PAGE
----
Dietary protein-fiber ratio associates with circulating levels of indoxyl sulfate and p-cresyl sulfate in chronic kidney disease patients

M Rossi, D W Johnson, H Xu, J J Carrero, E Pascoe, C French, K L Campbell

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Abstract

BACKGROUND AND AIMS: Indoxyl sulfate (IS) and p-cresyl sulfate (PCS) are uremic toxins derived solely from colonic bacterial fermentation of protein. Dietary fiber may counteract this by limiting proteolytic bacterial fermentation. However, the influence of dietary intake on the generation of IS and PCS has not been adequately explored in chronic kidney disease (CKD).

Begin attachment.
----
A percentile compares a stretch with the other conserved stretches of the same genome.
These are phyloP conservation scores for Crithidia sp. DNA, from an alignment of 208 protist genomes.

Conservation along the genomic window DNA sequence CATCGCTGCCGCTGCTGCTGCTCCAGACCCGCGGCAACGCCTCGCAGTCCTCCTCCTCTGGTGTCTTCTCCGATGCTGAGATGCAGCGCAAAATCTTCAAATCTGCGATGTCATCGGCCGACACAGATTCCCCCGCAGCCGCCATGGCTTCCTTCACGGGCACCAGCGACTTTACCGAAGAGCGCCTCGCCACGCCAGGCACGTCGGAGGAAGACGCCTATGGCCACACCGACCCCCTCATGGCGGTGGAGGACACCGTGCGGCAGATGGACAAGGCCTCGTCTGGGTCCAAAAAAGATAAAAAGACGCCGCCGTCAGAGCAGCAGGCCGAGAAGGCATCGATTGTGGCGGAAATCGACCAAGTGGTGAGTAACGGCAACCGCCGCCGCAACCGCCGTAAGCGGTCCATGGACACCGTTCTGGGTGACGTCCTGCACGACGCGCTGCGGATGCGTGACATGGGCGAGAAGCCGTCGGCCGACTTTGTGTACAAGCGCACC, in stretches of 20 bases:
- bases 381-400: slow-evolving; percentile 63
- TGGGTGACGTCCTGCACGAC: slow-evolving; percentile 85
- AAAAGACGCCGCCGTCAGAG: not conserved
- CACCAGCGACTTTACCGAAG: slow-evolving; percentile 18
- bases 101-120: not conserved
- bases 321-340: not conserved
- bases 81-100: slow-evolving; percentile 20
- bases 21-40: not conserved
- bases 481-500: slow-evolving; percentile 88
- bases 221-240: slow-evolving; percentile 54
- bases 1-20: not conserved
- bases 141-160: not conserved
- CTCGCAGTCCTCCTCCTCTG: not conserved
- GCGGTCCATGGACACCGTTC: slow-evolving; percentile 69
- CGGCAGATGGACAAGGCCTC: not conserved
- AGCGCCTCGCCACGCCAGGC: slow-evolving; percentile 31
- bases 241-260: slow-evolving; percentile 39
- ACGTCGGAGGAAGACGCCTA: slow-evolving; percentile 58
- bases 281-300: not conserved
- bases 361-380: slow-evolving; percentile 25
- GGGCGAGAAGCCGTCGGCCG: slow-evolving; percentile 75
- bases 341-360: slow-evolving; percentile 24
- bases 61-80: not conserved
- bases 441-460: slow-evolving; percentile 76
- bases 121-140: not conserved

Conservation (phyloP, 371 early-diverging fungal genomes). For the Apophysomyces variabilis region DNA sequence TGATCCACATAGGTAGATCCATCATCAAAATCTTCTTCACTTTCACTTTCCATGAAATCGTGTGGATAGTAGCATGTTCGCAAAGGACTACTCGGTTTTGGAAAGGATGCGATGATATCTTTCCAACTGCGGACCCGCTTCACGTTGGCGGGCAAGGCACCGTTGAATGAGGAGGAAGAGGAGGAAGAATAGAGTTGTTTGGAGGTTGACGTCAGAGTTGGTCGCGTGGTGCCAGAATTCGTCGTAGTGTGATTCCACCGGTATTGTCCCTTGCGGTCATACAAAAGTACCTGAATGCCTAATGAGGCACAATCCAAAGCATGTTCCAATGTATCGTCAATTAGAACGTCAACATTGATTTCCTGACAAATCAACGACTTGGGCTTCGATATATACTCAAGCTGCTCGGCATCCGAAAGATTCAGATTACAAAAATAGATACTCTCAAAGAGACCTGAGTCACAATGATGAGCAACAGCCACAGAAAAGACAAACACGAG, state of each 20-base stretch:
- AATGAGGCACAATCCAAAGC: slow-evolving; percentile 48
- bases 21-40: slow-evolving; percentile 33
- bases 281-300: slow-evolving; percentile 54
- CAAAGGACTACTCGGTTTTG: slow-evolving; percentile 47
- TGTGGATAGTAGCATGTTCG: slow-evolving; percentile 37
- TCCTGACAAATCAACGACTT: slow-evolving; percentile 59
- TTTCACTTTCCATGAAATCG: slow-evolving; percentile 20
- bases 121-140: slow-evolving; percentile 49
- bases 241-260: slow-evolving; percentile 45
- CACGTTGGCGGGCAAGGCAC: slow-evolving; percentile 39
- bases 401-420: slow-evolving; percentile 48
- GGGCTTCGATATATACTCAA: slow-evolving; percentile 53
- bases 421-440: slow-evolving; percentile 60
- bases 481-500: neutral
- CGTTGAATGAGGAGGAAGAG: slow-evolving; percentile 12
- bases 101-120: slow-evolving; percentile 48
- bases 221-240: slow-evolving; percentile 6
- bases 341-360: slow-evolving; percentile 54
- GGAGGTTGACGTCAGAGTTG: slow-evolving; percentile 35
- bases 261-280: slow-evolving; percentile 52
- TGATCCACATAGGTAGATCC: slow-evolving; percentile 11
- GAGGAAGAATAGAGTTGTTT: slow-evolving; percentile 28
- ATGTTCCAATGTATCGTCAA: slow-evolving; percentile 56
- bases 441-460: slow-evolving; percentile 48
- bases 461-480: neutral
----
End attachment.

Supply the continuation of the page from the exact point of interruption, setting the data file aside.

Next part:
METHODS AND RESULTS: This cross-sectional study included 40 CKD participants (60% male; age 69 ± 10 years; 45% diabetic) with a mean estimated glomerular filtration rate (eGFR) of 24 ± 8 mL/min/1.73 m(2), who enrolled in a randomized controlled trial of synbiotic therapy. Total and free serum IS and PCS were measured at baseline by ultra-performance liquid chromatography. Dietary intake was measured using in-depth diet histories collected by a dietitian. Associations between each toxin, dietary fiber (total, soluble and insoluble), dietary protein (total, and amino acids: tryptophan, tyrosine and phenylalanine), and the protein-fiber index (ratio of protein to fiber) were assessed using linear regression. Dietary fiber was associated with free and total serum PCS (r = -0.42 and r = -0.44, both p < 0.01), but not IS. No significant association was observed between dietary protein and either toxin. The protein-fiber index was associated with total serum IS (r = 0.40, p = 0.012) and PCS (r = 0.43, p = 0.005), independent of eGFR, sex and diabetes.